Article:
4. Kids First: Don't forget to support your child's school cafeteria as they try to bring about healthier options. 
     
  5. Arm Yourself: It is a dangerous food environment in which we live. Practice strategies (plan meals, pack snacks, read labels etc.) to stay full and satisfied so that you are less tempted to pull through the drive-thru window, grab a snack at the gas station, or overeat at the vending machine. 
     
  6. Single-Serve It: When you do want some Oreos, fish crackers, or ice cream, make a plan and purchase just a small single-serving portion—not the entire bag or box. This will allow you to make only one trip through the "maze" to get to the Oreos, rather than 25 pleasure-seeking trips those lab rats got.
More on this topic: Coach Dean blogged back in 2011 about the idea of food addiction and whether "addiction" is the right word to use to describe our pull toward certain foods. Read his take here.
 
What do you think? Are Oreos (or any other foods) as "addictive" as drugs?


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Comments

  • FOXGLOVE999
    67
    The fact that we needed a study to tell us that people do things that feel good, is bizarre. Really, isn't this common sense. Overdoing things that feel good is not the fault of the thing, but rather a reflection of our own issues. - 8/29/2014   10:09:39 PM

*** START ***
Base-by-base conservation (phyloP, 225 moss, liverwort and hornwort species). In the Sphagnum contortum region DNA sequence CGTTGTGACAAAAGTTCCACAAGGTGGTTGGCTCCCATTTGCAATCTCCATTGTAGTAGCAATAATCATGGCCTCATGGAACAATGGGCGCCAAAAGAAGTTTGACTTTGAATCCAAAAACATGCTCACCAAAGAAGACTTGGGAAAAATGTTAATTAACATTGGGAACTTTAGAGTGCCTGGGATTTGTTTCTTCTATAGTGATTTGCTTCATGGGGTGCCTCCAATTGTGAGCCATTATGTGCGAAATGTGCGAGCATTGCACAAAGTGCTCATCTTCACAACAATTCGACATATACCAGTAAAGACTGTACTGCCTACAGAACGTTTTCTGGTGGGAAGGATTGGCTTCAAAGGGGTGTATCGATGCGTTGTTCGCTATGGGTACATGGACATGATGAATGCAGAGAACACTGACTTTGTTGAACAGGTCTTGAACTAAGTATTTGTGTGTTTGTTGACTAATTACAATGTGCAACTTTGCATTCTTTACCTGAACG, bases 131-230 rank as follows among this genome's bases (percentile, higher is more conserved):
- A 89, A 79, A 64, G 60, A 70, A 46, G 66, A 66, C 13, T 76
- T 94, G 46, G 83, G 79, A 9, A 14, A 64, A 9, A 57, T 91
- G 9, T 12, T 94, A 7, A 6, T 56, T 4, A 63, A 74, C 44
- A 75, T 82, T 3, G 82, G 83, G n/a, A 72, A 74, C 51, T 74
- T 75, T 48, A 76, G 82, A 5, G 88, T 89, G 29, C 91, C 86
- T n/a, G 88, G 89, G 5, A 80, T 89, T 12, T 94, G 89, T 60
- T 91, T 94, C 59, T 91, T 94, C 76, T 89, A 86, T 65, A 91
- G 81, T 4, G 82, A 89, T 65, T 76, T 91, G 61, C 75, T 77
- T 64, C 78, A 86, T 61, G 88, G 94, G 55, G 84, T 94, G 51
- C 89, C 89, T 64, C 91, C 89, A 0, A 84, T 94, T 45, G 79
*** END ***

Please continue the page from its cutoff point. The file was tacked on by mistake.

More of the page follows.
• 66
    I found the biggest difference between D&A addiction and food addiction is that to defeat the former, the addict must be prepared to give everything she has to slay the dragon; in the latter, the addict must put the dragon in a leash and take him for a walk, everyday for the rest of her life. - 5/23/2014   10:56:53 AM
  • MRSPERLY1
    65
    My daughter is in graduate school. She wrote a research paper on food addiction for her one of her classes. Her paper was based on scholarly articles and reading some of the actual research studies. To keep balance she read scholarly articles questioning and criticizing the research as well. So far, there are studies that continue to validate the findings that hedonistic food substances (salt, sugar, & fat) impact the brain like drugs and alcohol do. Mental health and medical research professionals mostly debate not if, but why there is a correlation and how to respond to the findings. One thing everyone seemed to agree upon was that more studies are needed. She said the American Psychological Association has not classified food as an addiction. Yet.